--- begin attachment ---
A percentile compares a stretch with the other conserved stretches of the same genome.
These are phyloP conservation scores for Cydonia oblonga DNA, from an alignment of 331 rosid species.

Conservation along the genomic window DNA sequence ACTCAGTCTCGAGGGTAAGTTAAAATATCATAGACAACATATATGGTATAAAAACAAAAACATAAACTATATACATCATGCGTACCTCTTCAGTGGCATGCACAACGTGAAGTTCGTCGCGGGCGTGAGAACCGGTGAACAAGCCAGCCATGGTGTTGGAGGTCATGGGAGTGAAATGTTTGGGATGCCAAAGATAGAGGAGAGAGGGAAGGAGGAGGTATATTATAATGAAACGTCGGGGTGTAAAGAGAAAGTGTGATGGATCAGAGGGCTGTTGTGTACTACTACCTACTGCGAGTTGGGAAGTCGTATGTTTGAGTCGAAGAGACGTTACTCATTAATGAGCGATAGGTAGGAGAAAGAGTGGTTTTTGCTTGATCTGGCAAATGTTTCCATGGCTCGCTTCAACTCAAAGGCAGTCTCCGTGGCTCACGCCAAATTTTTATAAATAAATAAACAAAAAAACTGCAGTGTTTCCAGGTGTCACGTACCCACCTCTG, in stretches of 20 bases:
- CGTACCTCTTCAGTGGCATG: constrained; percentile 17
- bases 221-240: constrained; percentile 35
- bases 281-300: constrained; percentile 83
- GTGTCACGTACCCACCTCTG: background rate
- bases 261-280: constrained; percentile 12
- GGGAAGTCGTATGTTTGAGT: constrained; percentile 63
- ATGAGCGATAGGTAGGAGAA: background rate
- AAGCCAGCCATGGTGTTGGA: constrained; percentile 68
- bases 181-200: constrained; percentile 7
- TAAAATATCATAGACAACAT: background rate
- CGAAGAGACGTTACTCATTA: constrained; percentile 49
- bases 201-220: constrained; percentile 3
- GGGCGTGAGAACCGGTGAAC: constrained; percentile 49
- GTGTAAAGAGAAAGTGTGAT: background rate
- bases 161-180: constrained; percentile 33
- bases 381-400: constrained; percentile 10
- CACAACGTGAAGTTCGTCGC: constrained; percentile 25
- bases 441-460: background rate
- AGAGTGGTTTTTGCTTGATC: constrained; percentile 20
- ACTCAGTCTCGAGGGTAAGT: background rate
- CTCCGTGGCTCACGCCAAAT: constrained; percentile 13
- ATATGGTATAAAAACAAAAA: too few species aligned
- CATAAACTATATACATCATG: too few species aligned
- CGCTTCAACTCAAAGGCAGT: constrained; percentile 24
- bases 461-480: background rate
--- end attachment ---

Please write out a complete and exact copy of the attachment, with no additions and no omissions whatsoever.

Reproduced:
A percentile compares a stretch with the other conserved stretches of the same genome.
These are phyloP conservation scores for Cydonia oblonga DNA, from an alignment of 331 rosid species.

Conservation along the genomic window DNA sequence ACTCAGTCTCGAGGGTAAGTTAAAATATCATAGACAACATATATGGTATAAAAACAAAAACATAAACTATATACATCATGCGTACCTCTTCAGTGGCATGCACAACGTGAAGTTCGTCGCGGGCGTGAGAACCGGTGAACAAGCCAGCCATGGTGTTGGAGGTCATGGGAGTGAAATGTTTGGGATGCCAAAGATAGAGGAGAGAGGGAAGGAGGAGGTATATTATAATGAAACGTCGGGGTGTAAAGAGAAAGTGTGATGGATCAGAGGGCTGTTGTGTACTACTACCTACTGCGAGTTGGGAAGTCGTATGTTTGAGTCGAAGAGACGTTACTCATTAATGAGCGATAGGTAGGAGAAAGAGTGGTTTTTGCTTGATCTGGCAAATGTTTCCATGGCTCGCTTCAACTCAAAGGCAGTCTCCGTGGCTCACGCCAAATTTTTATAAATAAATAAACAAAAAAACTGCAGTGTTTCCAGGTGTCACGTACCCACCTCTG, in stretches of 20 bases:
- CGTACCTCTTCAGTGGCATG: constrained; percentile 17
- bases 221-240: constrained; percentile 35
- bases 281-300: constrained; percentile 83
- GTGTCACGTACCCACCTCTG: background rate
- bases 261-280: constrained; percentile 12
- GGGAAGTCGTATGTTTGAGT: constrained; percentile 63
- ATGAGCGATAGGTAGGAGAA: background rate
- AAGCCAGCCATGGTGTTGGA: constrained; percentile 68
- bases 181-200: constrained; percentile 7
- TAAAATATCATAGACAACAT: background rate
- CGAAGAGACGTTACTCATTA: constrained; percentile 49
- bases 201-220: constrained; percentile 3
- GGGCGTGAGAACCGGTGAAC: constrained; percentile 49
- GTGTAAAGAGAAAGTGTGAT: background rate
- bases 161-180: constrained; percentile 33
- bases 381-400: constrained; percentile 10
- CACAACGTGAAGTTCGTCGC: constrained; percentile 25
- bases 441-460: background rate
- AGAGTGGTTTTTGCTTGATC: constrained; percentile 20
- ACTCAGTCTCGAGGGTAAGT: background rate
- CTCCGTGGCTCACGCCAAAT: constrained; percentile 13
- ATATGGTATAAAAACAAAAA: too few species aligned
- CATAAACTATATACATCATG: too few species aligned
- CGCTTCAACTCAAAGGCAGT: constrained; percentile 24
- bases 461-480: background rate